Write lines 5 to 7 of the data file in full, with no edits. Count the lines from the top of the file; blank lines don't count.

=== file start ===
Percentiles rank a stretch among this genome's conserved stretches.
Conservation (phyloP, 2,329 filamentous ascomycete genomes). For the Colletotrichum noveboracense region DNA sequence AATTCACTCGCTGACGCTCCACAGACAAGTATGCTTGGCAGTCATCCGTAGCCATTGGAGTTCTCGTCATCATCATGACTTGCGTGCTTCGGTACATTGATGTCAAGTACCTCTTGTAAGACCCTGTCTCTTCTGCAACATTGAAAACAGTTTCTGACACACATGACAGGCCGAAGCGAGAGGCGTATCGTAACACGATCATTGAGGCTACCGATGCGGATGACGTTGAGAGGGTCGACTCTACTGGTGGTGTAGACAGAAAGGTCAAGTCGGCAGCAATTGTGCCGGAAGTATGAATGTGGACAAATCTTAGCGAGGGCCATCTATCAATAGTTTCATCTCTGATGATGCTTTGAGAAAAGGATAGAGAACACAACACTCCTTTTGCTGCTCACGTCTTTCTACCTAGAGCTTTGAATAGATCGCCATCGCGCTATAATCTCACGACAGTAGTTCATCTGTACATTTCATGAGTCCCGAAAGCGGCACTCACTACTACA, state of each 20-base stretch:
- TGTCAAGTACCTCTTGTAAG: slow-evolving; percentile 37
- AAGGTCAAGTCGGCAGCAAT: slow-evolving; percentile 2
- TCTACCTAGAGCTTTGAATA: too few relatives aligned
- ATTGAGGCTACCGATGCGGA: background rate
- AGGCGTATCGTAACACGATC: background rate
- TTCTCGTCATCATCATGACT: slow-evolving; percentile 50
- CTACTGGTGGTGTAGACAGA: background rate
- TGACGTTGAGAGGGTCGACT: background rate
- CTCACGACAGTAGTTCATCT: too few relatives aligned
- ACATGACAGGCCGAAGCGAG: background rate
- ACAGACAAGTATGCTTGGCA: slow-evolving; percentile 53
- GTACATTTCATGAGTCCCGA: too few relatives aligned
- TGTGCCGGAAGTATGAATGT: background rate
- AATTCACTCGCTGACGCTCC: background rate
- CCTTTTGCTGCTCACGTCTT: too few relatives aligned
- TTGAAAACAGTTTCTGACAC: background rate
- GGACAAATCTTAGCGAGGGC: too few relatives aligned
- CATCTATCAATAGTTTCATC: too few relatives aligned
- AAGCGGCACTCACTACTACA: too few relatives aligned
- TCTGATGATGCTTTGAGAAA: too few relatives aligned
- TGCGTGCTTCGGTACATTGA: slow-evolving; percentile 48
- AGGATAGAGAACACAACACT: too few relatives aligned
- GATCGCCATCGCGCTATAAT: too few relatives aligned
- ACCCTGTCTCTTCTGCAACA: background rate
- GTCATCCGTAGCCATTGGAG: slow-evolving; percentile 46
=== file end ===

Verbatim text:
- TCTACCTAGAGCTTTGAATA: too few relatives aligned
- ATTGAGGCTACCGATGCGGA: background rate
- AGGCGTATCGTAACACGATC: background rate